Quimbee logo with url
From our private database of 14,500+ case briefs...

Greiner v. Greiner

Kansas Supreme Court
293 P. 759 (1930)


Frank Greiner (defendant) was disinherited by his father. Mrs. Greiner, his mother, promised him that, if he would move, she would give him property, though she did not specify what or how much property. Frank moved and began to occupy an 80-acre tract of land, though a deed was never executed. Mrs. Greiner did say she was going to give Frank a deed. August Greiner (plaintiff), another son, filed suit against Frank, arguing that Mrs. Greiner never intended to give Frank the property. The trial court entered judgment for Frank. The trial court ordered Mrs. Greiner to execute a deed conveying the land to Frank. August appealed.

Rule of Law


Holding and Reasoning (Burch, J.)

What to do next…

  1. Unlock this case brief with a free (no-commitment) trial membership of Quimbee.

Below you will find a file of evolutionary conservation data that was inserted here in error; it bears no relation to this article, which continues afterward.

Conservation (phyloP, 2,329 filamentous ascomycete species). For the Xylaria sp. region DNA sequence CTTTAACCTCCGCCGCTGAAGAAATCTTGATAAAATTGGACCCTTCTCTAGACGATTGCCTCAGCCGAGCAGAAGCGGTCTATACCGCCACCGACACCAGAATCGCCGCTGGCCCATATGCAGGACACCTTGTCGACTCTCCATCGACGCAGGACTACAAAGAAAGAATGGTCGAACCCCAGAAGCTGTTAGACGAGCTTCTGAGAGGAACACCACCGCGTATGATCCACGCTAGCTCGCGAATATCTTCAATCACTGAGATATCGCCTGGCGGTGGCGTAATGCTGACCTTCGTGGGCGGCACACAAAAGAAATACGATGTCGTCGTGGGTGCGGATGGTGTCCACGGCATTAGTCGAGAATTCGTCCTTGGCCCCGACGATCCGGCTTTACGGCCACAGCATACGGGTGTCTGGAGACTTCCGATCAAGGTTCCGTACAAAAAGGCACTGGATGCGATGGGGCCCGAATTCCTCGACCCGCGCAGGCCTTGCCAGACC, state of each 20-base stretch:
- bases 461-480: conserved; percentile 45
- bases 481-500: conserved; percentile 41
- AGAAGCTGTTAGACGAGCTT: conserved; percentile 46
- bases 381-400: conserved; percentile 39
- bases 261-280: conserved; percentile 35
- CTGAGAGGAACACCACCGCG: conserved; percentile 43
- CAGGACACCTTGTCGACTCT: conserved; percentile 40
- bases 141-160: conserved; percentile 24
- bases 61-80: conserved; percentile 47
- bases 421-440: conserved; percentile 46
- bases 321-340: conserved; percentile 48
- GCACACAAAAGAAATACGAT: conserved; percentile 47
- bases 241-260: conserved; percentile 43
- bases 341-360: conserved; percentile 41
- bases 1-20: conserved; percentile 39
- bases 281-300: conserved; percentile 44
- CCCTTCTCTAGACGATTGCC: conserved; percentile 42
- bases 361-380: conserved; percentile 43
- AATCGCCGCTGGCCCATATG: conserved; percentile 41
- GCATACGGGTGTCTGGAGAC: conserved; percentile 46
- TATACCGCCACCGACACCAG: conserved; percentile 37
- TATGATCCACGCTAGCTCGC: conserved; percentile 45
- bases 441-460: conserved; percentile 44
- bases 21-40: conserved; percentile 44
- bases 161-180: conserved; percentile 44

You’ll be in good company: Quimbee is one of the most widely used and trusted sites for law students, serving more than 97,000 law students since 2011. Some law schools—such as Yale, Vanderbilt, Berkeley, and the University of Illinois—even subscribe directly to Quimbee for all their law students. Read our student testimonials.

  2. Learn more about Quimbee’s unique (and proven) approach to achieving great grades at law school.

    Quimbee is a company hell-bent on one thing: helping you get an “A” in every course you take in law school, so you can graduate at the top of your class and get a high-paying law job. We’re not just a study aid for law students; we’re the study aid for law students. Read more about Quimbee.

Here's why 263,000 law students have relied on our case briefs:

  • Written by law professors and practitioners, not other law students. 14,500 briefs, keyed to 196 casebooks. Top-notch customer support.
  • The right amount of information, includes the facts, issues, rule of law, holding and reasoning, and any concurrences and dissents.
  • Access in your classes, works on your mobile and tablet. Massive library of related video lessons and high quality multiple-choice questions.
  • Easy to use, uniform format for every case brief. Written in plain English, not in legalese. Our briefs summarize and simplify; they don’t just repeat the court’s language.